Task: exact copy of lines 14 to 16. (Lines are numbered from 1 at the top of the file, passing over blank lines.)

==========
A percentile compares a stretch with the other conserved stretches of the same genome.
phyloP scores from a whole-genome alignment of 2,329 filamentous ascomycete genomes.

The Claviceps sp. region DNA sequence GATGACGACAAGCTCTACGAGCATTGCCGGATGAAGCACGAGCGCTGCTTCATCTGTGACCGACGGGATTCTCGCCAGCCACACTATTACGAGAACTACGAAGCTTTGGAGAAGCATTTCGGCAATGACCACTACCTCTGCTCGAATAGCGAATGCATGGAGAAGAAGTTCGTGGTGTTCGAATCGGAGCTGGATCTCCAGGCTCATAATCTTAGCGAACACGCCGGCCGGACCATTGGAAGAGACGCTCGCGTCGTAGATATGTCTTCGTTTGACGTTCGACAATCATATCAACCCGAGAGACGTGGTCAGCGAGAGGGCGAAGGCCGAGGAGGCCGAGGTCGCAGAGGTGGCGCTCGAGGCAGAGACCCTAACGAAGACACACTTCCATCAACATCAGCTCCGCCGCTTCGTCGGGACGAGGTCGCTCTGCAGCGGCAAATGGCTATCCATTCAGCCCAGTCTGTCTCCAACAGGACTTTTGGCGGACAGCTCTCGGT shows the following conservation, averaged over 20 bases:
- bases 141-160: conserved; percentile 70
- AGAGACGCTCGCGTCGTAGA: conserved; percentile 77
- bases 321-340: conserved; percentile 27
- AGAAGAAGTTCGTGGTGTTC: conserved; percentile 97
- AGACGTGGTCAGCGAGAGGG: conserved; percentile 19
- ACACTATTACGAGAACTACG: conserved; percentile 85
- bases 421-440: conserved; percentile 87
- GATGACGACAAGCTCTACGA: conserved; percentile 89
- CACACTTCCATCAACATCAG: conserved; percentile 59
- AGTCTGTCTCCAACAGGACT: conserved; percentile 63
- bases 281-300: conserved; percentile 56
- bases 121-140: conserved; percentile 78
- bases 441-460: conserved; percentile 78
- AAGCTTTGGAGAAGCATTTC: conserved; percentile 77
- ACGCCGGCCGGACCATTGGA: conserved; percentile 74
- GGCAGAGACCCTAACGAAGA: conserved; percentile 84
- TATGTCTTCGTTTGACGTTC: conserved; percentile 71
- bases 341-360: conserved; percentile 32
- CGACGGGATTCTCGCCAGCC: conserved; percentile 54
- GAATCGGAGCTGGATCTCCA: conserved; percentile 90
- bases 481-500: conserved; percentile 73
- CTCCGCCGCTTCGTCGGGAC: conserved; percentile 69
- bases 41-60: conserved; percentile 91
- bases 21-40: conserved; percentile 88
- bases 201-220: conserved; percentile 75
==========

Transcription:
- bases 281-300: conserved; percentile 56
- bases 121-140: conserved; percentile 78
- bases 441-460: conserved; percentile 78